Bonci to be inducted into Southwest Athletic Trainers Association Hall of Fame
July 6, 2011
Nick Youngblood, Texas Media Relations
Tina Bonci has devoted the past 26 years of her life to the student-athletes of The University of Texas, and during that time, as the Co-Director of Athletic Training/Sports Medicine for UT Athletics, Bonci has revolutionized how collegiate sports medicine is practiced.
Bonci wrote the training room manual from scratch, a volume of policies and procedures that today serves all 550 men and women student-athletes at UT.
To honor her, and a career of achievements, Bonci will be inducted into the Southwest Athletic Trainers Association (SWATA) Hall of Fame in a ceremony at the organization's annual meeting on July 15 in Houston.
In the 57-year history of SWATA, Bonci is just the fourth female to be inducted into the hall of honor.
"We all know that Tina is a true professional and an expert clinician. She has touched the lives of countless student-athletes, athletic trainers, athletic training students, coaches, and parents," said Allen Hardin, Bonci's counterpart as Co-Director of Athletic Training/Sports Medicine at UT. "While she has taught me a lot clinically and expanded my views on complimentary therapies, she has had the greatest impact on me, personally and professionally, by teaching me the importance of collegiality and collaboration."
Bonci was born to an Italian family in Greenville, Pa., and it was there that her athletics career began, playing softball, basketball and golf. Her athleticism however, was not the only sign of what her future would hold. Bonci also developed an affinity for horses and riding, foreshadowing a move to Texas some years later.
She began her career in sports medicine at Lock Haven State University and went on to receive her master's from the University of Rhode Island. It did not take Bonci long to make a name for herself in the world of sports medicine. She was appointed by the United States Olympic Committee to the medical staffs of the 1980 Olympic Games in Moscow and the 1984 Olympic Games in Los Angeles, serving as the head athletic trainer for the 1984 U.S. Women's Basketball team, which earned the gold medal.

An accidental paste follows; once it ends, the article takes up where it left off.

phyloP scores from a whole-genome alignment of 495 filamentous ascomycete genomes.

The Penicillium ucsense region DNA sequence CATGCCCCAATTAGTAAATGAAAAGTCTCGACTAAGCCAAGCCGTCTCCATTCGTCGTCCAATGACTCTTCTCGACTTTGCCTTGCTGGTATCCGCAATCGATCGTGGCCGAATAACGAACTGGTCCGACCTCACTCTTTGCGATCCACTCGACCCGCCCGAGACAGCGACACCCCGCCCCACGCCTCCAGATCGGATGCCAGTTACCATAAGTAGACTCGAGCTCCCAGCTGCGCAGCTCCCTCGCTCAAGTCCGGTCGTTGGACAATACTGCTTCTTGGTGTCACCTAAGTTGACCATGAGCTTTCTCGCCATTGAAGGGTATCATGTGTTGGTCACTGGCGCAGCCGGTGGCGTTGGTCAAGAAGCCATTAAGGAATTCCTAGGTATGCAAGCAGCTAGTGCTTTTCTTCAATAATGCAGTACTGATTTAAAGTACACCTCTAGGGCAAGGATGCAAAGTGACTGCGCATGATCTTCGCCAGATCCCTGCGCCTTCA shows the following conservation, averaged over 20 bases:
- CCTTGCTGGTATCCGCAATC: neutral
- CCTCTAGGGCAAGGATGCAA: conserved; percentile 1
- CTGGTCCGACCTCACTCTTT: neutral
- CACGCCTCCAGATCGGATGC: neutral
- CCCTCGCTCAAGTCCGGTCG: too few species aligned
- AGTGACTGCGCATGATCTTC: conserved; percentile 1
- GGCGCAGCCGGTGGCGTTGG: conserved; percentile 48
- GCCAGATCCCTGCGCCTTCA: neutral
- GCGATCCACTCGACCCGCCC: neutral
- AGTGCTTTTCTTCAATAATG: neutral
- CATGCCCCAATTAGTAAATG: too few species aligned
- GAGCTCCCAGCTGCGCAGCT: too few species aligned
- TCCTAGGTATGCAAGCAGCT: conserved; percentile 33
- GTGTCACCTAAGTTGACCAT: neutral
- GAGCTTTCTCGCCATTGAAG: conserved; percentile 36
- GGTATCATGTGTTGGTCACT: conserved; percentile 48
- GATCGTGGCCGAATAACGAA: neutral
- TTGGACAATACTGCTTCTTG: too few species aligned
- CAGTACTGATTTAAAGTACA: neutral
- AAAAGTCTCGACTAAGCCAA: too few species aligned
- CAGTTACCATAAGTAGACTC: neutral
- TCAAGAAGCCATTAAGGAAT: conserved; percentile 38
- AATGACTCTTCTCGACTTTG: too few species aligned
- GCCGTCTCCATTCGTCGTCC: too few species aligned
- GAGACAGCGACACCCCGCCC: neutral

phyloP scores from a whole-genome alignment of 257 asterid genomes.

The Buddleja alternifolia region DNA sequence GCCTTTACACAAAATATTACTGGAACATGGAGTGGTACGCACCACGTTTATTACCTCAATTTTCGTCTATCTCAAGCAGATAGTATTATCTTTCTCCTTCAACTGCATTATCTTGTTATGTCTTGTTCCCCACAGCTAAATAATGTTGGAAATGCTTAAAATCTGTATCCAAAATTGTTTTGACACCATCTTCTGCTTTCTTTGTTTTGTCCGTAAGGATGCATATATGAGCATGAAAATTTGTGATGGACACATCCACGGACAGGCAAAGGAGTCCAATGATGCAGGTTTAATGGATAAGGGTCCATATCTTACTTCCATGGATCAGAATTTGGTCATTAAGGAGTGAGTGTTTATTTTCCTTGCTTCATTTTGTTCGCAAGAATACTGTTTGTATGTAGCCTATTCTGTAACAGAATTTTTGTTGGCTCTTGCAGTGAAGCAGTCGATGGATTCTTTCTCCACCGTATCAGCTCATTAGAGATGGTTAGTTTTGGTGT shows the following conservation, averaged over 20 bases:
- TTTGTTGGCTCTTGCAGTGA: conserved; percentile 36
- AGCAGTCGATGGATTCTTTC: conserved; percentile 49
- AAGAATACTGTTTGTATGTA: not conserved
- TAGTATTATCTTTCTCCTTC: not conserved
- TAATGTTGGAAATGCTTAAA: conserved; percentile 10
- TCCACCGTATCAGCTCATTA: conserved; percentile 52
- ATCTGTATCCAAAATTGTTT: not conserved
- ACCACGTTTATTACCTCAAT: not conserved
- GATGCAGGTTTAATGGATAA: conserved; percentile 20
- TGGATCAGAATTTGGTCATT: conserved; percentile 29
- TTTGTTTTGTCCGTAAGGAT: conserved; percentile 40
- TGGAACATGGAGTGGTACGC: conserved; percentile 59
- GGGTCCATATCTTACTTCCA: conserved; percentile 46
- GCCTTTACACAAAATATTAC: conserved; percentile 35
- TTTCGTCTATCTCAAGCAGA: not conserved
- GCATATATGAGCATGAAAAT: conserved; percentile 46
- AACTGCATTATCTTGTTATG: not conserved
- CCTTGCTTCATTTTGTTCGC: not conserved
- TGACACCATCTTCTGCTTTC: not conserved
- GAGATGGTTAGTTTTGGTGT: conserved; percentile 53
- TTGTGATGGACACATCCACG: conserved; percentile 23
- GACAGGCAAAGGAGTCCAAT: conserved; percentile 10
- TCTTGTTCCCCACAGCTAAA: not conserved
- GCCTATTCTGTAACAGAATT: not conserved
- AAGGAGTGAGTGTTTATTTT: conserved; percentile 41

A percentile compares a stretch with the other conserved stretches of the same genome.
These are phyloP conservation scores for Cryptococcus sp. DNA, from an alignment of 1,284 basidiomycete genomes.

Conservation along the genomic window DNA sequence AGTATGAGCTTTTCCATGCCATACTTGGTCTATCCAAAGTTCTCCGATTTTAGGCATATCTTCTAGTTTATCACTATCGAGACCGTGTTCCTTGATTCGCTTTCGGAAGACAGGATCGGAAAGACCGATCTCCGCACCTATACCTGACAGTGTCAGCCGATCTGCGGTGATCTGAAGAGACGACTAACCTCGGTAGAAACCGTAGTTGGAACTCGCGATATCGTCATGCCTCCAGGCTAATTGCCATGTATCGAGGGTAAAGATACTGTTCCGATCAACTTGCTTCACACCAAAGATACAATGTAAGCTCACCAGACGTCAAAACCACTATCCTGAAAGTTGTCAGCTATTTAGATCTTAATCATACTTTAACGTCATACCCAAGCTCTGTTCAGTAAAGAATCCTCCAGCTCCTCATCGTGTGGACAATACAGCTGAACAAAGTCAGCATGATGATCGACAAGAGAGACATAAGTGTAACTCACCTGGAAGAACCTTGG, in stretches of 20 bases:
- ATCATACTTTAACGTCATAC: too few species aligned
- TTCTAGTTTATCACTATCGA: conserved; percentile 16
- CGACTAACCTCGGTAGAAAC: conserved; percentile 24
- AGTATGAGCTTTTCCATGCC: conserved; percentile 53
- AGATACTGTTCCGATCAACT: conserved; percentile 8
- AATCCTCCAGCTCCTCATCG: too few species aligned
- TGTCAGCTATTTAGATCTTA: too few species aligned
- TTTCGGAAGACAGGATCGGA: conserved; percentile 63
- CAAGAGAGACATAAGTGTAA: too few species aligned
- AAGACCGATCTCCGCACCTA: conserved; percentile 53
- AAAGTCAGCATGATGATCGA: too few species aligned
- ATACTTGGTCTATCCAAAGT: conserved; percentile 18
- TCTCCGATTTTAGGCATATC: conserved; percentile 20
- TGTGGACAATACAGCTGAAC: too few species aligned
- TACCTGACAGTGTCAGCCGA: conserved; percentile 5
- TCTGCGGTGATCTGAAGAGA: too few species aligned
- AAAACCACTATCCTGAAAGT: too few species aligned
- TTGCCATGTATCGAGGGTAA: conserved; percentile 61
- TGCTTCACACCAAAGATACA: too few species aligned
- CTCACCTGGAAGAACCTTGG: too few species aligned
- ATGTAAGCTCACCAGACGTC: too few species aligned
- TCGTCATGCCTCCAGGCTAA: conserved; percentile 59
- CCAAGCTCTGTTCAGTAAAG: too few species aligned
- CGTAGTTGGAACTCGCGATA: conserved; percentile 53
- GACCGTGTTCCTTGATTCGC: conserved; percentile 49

Bonci also held a position at the University of Pennsylvania Sports Medicine Clinic in Philadelphia until 1985, when UT Women's Athletic Director Donna Lopiano and basketball coach Jody Conradt brought her down to Texas.
Immediately, Bonci began bringing UT's women's athletics training program to national prominence, and since coming to Austin, Bonci has overseen a staff that has promoted and maintained the health of student-athletes who have claimed 20 NCAA Championship team titles in seven different sports.
"Culturally, I had to adapt to Texas. Being from the east, people always said I was very business-like," Bonci says. "I had to change my whole approach, and I really worked on my people skills. The relationships have always been the most important things to me."
Bonci has been recognized numerous times for her achievements in sports medicine. In 2006, she received the Most Distinguished Athletics Trainer award from the National Athletic Trainers' Association. She is also a noted speaker and lecturer on women's health issues.
In 2004, Bonci learned that she had a cancerous abdominal sarcoma, a condition that she battled and recovered from before returning to her work in UT's training room. Today, she is cancer free and active as a fundraiser for the American Diabetes Association. She chairs the clinical program for the Southwest Athletic Trainers' Association and has authored a nationally-acclaimed document about detection, management and prevention of disordered eating in athletes.
"She has taught me the importance of establishing and fostering relationships, and has helped shape my definition of success," Hardin said.